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Freedom To Read Essay

“Don’t join the book burners,” President Dwight D. Eisenhower implored Dartmouth College graduates on June 14, 1953. “Don’t be afraid to go to your library and read every book as long as any document does not offend your own ideas of decency.”

Eisenhower’s words shocked many because they constituted his first public challenge to McCarthyism—an ethos enveloping the country at the time and fed by Senator Joseph McCarthy (R-Wis.), who inferred communist conspiracies everywhere in American culture, including books on the shelves of 194 information libraries that the US State Department operated in 61 foreign countries.

Like-minded individuals also saw communist threats in the images on the covers of magazines, paperbacks, and comics that were stacked face-out on newsstand racks across the country. The US House of Representatives even set up a Select Committee on Current Pornographic Materials to investigate the publishers. Outside Washington, the National Organization for Decent Literature (NODL) sponsored by the Roman Catholic Church issued monthly lists of condemned titles that local parishioners used to police newsstands (and, on occasion, local public library shelves). Owners who passed muster received NODL seals of approval to display in their windows; sales at newsstands that did not display a seal invariably suffered.

Crafting the Freedom to Read Statement

But Eisenhower’s words were very welcome to the American Library Association (ALA). In May 1953, ALA delegates met with members of the American Book Publishers Council (a parent organization of the Association of American Publishers) in Rye, New York. From that conference emerged The Freedom to Read Statement that begins with the phrase, “The freedom to read is essential to our democracy,” and included seven propositions, the first being, “It is in the public interest for publishers and librarians to make available the widest diversity of views and expressions, including those that are unorthodox, unpopular, or considered dangerous by the majority.” It was transmitted to ALA for consideration at its 1953 Annual Conference in Los Angeles, June 21–27.

ALA had a number of important initiatives in the works at the time; all were threatened by the stance it would take on the Freedom to Read Statement. Its Committee on Intellectual Freedom (established in 1940) had just concluded a preconference at Whittier (Calif.) College on June 20–21, 1953, and passed its recommendation to prepare a “statement on book selection in defense of liberty in schools of a democracy” on to ALA.

At the same time, the ALA Federal Relations Committee (now the Committee on Legislation) was pressing the US Office of Education to enhance the status of its Service to Libraries Section and to increase funding for more outreach services that the Library of Congress and other federal libraries offered through libraries across the nation. Most importantly, however, ALA was monitoring a Library Services Bill then before Congress to secure federal support for libraries. (It ultimately met success in the 1956 Library Services Act, the forerunner of the Library Services and Technology Act 40 years later.) All of these efforts were at risk, but ALA pushed forward anyway.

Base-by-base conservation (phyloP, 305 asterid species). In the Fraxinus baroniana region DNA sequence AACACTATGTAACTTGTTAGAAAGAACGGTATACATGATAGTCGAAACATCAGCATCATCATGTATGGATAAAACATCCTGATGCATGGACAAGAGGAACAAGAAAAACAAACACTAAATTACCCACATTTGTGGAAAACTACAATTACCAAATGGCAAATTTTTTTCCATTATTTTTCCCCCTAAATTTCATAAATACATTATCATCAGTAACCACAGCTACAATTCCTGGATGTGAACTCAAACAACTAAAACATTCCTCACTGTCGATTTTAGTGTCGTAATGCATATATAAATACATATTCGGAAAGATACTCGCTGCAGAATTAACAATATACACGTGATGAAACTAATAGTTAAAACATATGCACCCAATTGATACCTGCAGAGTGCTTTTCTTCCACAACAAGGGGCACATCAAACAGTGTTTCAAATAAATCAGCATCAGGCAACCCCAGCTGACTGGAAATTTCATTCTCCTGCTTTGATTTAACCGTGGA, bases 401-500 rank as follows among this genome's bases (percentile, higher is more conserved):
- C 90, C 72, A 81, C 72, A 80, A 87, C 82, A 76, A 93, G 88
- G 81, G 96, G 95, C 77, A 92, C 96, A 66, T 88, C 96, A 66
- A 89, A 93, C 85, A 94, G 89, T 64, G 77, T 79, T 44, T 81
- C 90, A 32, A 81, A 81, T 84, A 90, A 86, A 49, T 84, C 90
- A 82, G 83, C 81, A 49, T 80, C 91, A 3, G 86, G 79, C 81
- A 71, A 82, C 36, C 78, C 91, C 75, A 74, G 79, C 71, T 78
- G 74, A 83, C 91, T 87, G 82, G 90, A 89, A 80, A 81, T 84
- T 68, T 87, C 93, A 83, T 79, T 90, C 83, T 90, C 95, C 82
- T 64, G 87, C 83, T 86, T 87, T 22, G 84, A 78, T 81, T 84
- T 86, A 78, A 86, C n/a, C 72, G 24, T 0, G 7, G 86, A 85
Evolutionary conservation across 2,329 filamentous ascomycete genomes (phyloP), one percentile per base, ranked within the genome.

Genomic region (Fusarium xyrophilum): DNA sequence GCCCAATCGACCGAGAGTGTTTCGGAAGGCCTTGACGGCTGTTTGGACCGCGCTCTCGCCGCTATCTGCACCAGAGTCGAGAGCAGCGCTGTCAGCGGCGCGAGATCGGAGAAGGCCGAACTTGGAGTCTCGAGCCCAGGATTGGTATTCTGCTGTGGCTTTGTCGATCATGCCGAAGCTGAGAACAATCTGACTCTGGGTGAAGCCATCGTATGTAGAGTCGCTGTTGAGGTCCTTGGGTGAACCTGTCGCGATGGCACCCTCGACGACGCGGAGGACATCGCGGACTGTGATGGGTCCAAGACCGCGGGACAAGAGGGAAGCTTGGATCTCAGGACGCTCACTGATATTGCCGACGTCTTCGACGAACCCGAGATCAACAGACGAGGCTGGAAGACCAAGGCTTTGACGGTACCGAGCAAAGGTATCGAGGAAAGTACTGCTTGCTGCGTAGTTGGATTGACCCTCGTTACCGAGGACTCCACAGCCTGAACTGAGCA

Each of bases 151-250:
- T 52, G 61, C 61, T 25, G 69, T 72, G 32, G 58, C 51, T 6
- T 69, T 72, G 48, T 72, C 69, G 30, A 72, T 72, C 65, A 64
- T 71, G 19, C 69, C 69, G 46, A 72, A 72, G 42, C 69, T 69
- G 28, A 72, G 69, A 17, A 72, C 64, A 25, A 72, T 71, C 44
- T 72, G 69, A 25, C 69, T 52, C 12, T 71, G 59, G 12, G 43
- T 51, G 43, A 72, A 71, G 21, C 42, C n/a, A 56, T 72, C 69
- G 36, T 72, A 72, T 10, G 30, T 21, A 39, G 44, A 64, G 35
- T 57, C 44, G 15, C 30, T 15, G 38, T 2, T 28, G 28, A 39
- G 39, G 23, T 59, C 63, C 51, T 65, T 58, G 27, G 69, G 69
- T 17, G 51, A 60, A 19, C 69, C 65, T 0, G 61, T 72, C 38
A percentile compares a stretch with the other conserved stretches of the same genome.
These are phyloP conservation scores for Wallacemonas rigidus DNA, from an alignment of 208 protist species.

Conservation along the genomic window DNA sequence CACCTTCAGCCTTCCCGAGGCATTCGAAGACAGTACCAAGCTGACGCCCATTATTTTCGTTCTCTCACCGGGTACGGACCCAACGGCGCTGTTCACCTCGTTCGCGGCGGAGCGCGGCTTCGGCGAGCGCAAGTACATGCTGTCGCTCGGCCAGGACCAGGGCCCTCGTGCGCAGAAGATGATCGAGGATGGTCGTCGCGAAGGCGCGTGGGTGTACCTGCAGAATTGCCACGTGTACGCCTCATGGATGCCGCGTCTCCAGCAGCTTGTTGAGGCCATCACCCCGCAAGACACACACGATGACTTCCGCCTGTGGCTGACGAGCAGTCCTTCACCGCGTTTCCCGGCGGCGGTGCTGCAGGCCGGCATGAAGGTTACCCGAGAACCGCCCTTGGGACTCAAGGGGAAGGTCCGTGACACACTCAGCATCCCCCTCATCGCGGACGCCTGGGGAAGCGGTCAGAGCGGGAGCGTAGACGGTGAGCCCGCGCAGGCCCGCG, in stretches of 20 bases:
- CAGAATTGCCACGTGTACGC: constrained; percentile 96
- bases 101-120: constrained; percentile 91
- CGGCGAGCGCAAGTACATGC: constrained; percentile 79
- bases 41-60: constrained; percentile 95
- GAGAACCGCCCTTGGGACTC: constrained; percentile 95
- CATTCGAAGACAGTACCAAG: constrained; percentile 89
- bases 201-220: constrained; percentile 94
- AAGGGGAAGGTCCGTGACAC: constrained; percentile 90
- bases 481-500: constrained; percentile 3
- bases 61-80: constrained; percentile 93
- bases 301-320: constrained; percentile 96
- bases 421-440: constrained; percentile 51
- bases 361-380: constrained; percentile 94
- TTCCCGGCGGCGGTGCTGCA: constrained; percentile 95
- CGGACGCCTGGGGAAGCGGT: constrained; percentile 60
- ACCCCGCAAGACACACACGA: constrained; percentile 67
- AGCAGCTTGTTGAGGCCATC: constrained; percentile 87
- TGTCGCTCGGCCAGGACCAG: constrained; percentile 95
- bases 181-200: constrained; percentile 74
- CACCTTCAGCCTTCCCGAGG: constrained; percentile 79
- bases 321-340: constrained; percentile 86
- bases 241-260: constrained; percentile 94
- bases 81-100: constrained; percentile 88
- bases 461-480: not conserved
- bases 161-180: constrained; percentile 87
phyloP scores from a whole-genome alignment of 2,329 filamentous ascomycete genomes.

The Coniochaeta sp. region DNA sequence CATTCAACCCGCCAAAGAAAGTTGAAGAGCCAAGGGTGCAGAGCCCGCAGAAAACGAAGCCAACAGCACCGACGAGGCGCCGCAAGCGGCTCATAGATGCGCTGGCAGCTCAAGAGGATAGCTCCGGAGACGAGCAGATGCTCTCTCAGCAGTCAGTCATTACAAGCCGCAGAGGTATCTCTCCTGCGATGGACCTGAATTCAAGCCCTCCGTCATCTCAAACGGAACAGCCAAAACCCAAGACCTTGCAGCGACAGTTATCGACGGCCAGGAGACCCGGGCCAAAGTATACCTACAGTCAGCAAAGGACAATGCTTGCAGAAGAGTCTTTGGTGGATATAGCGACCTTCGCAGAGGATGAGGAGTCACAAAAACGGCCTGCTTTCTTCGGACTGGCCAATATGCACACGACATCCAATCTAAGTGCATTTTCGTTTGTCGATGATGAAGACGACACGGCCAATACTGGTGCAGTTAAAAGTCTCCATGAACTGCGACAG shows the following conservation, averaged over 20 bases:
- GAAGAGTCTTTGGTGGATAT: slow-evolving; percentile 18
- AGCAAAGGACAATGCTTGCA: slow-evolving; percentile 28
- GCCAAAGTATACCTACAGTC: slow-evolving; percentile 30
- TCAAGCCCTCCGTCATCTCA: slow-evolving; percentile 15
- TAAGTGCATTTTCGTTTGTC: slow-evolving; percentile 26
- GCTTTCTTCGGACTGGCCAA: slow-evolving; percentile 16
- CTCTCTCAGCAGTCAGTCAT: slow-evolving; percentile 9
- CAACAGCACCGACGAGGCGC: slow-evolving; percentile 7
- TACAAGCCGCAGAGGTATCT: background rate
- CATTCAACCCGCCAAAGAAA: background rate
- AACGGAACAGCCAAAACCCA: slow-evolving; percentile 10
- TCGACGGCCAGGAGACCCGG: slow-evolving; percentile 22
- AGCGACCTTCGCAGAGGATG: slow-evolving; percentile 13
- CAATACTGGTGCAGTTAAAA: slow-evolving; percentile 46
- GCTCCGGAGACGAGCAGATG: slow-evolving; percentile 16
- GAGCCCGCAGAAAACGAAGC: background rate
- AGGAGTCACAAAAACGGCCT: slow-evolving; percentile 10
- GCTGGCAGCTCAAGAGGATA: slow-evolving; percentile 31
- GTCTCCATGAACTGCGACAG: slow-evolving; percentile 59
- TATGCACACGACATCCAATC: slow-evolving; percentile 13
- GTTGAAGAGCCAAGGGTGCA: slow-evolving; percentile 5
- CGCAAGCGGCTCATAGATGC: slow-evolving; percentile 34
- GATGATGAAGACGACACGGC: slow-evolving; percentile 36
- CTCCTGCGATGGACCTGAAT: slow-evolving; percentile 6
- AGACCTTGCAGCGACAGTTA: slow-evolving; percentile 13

With eight-page copies of the statement freely available to all registrants, on June 25, 1953, the ALA Council—without rancor—officially endorsed the Freedom to Read Statement that very quickly became a much-cited core principle of library service. The next day, ALA President Robert B. Downs read a letter to Association members from Eisenhower. “The libraries of America are and must ever remain,” the President wrote, “the homes of free, inquiring minds. To them, our citizens—of all ages and races, of all creeds and political persuasions—must ever be able to turn with clear confidence that there they can freely seek the whole truth, unwarped by fashion and uncompromised by expediency.”

Note: This post is part of a six-part series on the American Library Association’s proudest moments, written for ALA’s 140th anniversary celebration.

Part 1: Present at the Creation 

Part 2: The Library War Service

Part 3: The Freedom to Read

Part 4: National Library Week

Part 5: The Saga of Huron Plaza

Part 6: “Baseless Hysteria”?

WAYNE A. WIEGAND is F. William Summers professor of library and information studies emeritus at Florida State University and author of Part of Our Lives: A People’s History of the American Public Library (Oxford, 2015). Contact him at wwiegand@fsu.edu.

This article appeared in the February 1997 issue of Communications of the ACM (Volume 40, Number 2).

From The Road To Tycho, a collection of articles about the antecedents of the Lunarian Revolution, published in Luna City in 2096.